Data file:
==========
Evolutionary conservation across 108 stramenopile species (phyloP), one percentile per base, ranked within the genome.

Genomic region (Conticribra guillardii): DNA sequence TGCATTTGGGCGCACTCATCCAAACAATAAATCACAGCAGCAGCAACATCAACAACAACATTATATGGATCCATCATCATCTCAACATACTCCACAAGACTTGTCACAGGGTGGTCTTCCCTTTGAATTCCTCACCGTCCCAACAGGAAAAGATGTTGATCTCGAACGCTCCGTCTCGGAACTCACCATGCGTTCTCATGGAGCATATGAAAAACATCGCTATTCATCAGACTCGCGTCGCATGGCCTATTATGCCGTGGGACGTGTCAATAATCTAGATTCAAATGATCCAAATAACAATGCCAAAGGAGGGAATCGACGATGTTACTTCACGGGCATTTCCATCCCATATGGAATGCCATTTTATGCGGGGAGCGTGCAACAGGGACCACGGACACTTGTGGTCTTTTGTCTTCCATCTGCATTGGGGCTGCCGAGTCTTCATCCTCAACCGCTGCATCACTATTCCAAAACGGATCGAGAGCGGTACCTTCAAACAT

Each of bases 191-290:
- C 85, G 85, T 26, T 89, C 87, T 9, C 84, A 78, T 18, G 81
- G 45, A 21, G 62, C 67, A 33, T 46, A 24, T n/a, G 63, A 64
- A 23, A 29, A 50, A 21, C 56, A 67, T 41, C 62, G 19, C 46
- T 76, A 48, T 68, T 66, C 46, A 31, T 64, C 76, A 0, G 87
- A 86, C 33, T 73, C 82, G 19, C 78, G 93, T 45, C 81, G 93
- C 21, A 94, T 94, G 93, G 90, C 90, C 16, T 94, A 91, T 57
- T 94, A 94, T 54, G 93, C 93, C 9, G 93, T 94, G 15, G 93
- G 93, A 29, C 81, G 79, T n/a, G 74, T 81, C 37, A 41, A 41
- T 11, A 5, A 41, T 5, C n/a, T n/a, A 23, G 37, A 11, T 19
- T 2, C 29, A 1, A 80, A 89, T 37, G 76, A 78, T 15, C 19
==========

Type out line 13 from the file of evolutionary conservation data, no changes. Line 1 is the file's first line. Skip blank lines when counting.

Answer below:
- T 2, C 29, A 1, A 80, A 89, T 37, G 76, A 78, T 15, C 19